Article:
Ànima Negra, Vi de la Terra de Mallorca “Quíbia”
Ànima Negra, Vi de la Terra de Mallorca “Quíbia”

Ànima Negra, Vi de la Terra de Mallorca “Quíbia”

Mallorca, Spain 2021 (750mL)
Regular price$32.00

Ànima Negra, Vi de la Terra de Mallorca “Quíbia”

Over the past few years, “island whites” have started to take up an inordinate proportion of not just our offers, but also our at-home drinking. Be it Sardinian Vermentino or Santorini Assyrtiko, little else can match the category’s transportive beauty or sheer deliciousness. Today, we bring you the latest entry into our regular weeknight rotation, Ànima Negra’s “Quíbia.” Salty, flinty, filigreed, this Mallorcan showstopper is everything we could ask for in a bottle of island wine, with a twist: While so many bottles from these isolated locales are a bit spendy, “Quíbia” carries  a price tag that facilitates case-quantity consumption. It comes from single-minded masters of Mallorcan winemaking; it’s a bright, white wine made from white and red grapes; and it’s an easy way to elevate a simple Wednesday night dinner into something special. We’ve already got a few cases stashed away for our home cellars; we suggest you follow suit!

Like so many of the island destinations we adore, Mallorca is undergoing a winemaking revolution. After a decades-long dalliance with international varieties like Cabernet Sauvignon and Chardonnay, Mallorcan producers are now turning their attention to the island’s native viticultural treasures. While the wines aren’t widely available now, Mallorca played an important role in the history of European viticulture. When the continent’s vineyards were hobbled by phylloxera, this isolated island stepped up to fill the shortfall. Mallorca had over 30,000 hectares of vines at peak production in the late 19th century. Eventually, phylloxera did make its way here, and over the past century, vineyard land use has shrunk to barely 2,000 hectares.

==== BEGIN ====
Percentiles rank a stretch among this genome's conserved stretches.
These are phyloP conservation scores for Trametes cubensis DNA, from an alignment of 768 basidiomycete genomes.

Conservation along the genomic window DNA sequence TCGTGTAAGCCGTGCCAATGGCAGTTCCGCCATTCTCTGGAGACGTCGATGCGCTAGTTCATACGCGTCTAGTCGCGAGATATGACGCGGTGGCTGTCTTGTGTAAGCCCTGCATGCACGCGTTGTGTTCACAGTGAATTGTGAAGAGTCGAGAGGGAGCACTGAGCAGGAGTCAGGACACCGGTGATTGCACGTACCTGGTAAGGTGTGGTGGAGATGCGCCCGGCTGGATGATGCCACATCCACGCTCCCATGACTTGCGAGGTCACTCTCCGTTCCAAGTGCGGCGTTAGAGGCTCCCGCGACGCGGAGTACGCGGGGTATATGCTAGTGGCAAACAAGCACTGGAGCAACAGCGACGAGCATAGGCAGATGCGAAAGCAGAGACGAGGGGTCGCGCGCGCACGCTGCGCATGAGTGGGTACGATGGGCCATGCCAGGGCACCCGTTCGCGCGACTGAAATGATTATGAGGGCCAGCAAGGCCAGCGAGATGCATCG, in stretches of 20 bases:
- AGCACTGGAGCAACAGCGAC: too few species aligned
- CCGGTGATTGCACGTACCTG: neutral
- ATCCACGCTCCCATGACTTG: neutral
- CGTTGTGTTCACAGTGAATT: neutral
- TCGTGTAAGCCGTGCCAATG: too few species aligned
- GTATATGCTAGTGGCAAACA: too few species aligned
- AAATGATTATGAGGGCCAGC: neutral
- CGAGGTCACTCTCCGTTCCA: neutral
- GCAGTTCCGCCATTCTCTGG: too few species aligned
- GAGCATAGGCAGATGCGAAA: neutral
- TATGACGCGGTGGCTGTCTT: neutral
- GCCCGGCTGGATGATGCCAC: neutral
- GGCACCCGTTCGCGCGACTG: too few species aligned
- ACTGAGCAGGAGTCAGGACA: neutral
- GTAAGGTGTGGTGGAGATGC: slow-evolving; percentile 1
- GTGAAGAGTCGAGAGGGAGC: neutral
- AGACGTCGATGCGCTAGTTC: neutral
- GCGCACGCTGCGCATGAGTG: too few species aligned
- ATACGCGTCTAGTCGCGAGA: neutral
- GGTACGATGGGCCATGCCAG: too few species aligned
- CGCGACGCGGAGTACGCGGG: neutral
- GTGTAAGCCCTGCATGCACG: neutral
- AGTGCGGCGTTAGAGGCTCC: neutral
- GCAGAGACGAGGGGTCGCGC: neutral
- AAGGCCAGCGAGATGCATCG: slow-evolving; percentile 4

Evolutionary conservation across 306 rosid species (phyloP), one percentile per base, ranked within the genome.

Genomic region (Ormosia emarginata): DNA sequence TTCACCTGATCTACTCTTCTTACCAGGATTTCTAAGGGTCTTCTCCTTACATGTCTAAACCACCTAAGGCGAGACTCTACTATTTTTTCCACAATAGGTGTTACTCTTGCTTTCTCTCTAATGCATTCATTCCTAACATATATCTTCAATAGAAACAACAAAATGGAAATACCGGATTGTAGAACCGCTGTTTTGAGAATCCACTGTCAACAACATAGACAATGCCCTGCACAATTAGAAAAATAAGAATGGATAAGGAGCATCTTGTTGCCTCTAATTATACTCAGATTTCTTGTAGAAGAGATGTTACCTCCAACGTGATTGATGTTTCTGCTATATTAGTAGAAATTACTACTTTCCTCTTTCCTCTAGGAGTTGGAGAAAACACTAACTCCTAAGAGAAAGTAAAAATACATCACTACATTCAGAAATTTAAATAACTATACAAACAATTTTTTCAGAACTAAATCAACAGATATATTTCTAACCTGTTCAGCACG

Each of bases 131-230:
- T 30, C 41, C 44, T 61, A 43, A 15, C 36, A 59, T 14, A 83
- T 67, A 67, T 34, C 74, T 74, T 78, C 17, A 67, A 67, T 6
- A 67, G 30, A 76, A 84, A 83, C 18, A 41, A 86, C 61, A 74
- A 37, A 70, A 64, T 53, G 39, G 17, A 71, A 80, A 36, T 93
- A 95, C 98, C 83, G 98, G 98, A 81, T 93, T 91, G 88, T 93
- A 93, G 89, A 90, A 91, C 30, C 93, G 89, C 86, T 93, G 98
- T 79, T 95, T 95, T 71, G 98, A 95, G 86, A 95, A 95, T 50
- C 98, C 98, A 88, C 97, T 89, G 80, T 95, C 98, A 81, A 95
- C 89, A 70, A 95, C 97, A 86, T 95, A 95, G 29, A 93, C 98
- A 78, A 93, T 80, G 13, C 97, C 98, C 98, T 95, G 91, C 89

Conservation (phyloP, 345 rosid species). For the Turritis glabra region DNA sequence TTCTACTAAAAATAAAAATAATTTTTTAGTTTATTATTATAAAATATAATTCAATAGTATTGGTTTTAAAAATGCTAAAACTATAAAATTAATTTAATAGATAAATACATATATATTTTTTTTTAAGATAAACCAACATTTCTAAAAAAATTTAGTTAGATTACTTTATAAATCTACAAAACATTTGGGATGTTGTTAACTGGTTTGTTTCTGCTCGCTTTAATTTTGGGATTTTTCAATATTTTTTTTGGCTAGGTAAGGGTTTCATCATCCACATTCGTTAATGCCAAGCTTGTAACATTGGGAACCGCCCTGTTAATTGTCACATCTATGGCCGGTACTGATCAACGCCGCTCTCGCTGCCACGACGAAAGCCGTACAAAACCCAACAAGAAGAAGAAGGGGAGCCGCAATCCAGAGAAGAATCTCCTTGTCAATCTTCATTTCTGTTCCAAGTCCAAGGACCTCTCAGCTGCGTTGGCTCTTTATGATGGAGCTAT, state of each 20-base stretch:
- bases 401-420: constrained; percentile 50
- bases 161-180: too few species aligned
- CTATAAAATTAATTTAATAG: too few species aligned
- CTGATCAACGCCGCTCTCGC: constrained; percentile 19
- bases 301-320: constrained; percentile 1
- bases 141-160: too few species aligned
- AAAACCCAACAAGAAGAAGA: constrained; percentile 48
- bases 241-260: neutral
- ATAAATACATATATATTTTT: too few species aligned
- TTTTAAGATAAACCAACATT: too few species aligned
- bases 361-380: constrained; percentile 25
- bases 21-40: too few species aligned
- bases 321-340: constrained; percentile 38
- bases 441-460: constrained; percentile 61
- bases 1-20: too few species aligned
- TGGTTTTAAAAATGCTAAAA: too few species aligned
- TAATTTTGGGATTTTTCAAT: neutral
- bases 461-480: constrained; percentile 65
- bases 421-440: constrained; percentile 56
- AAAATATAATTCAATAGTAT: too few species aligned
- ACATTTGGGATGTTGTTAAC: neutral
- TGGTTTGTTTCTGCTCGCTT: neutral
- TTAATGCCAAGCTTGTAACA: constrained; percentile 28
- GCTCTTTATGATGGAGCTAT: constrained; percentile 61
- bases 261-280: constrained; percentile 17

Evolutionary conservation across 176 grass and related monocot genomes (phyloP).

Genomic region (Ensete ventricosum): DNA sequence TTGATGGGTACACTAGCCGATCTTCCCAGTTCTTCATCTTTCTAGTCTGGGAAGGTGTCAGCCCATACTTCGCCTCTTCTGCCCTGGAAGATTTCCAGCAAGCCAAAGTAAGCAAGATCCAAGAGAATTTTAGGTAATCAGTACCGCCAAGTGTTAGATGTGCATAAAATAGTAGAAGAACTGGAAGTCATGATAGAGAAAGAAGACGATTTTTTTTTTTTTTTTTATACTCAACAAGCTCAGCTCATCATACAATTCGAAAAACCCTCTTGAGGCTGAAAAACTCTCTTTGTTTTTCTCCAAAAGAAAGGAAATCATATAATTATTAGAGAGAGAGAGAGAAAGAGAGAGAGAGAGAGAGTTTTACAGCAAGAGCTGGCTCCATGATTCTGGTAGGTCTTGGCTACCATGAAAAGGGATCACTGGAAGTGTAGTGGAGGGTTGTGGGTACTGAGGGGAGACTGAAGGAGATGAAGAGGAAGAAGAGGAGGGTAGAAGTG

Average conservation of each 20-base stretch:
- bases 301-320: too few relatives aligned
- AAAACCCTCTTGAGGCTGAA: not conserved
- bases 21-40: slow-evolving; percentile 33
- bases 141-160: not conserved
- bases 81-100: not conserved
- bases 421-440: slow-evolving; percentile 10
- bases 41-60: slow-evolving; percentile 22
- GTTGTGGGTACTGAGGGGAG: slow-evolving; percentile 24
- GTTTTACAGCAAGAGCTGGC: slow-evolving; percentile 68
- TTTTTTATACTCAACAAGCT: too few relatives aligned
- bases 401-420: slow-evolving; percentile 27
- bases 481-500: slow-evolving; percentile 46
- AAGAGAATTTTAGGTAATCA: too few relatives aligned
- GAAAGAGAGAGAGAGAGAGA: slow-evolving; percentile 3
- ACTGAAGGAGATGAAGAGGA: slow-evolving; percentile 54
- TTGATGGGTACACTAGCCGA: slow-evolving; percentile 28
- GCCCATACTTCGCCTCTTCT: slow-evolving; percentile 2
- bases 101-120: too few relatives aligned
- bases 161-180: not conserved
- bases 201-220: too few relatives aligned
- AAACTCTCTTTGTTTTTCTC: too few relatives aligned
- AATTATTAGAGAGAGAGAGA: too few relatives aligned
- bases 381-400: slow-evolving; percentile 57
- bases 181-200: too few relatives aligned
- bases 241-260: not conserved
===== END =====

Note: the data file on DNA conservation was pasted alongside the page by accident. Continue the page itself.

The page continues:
Of particular interest to young Mallorcan winemakers is the Callet variety, a red grape that’s blessedly low in alcohol and tannin, despite coming from this hot and dry climate. It’s something like Mallorca’s red counterpart to its breezily fresh white varieties. New grape varieties are being (re)discovered here at an incredible clip, but based on its popularity with forward-thinking young winemakers, Callet could make an early claim as being the island’s most important red variety.

Callet’s position at the forefront of Mallorcan winemaking can be largely chalked up to the work of Ànima Negra. The winery is located in the island’s southeast corner, in an appellation called Pla i Llevant, which rather unimpressively translates to “plain and east coast.” It was founded in 1994 when friends Pere Ignasi Obrador and Miquelàngel Cerdà converted a corner of Obrador’s family’s dairy farm into a winery. They felt Mallorcan wine didn’t quite live up to its potential, a belief confirmed by their first experiments with artisanal winemaking. They quickly garnered an international reputation; until recently, if you had Mallorcan wine off the island, there was a good chance it was Ànima Negra. Thirty years later, they now work with over 135 parcels of vines ranging from 50 to 85 years old. Callet is at the very heart of Ànima Negra’s mission—it was the first variety they worked with and remains the grape they’re most committed to.

But why all the talk of a red grape when we’re here to discuss a beautifully refreshing white wine? Because interestingly enough, Callet comprises almost half the blend in “Quíbia.” The Callet is pressed as soon as it arrives at the winery, allowing the clear juice to ferment on its own. It’s then blended with two indigenous white varieties, Premsal (35% of the blend) and Girò (25%), and aged in stainless steel on fine lees for three months. The resulting wine is a luminous evocation of maritime breeze and Balearic sun. Lemon zest, fresh-cut green apple, peach pit, pulverized chalk, seaspray, struck flint, and volcanic rocks waft from the glass. On the palate there’s enough breadth and texture to bely its warm-climate origins, but a scintillating throughline buttresses the palate before being washed away in a deeply mineral finish. Anyone who’s ever been struck by the singular beauty of Etna Bianco or Santorini Assyrtiko—as we’ve so often been—will find a lot to like here, especially the price tag. So stock up and whisk yourself away to Mallorca!

Ànima Negra, Vi de la Terra de Mallorca “Quíbia”

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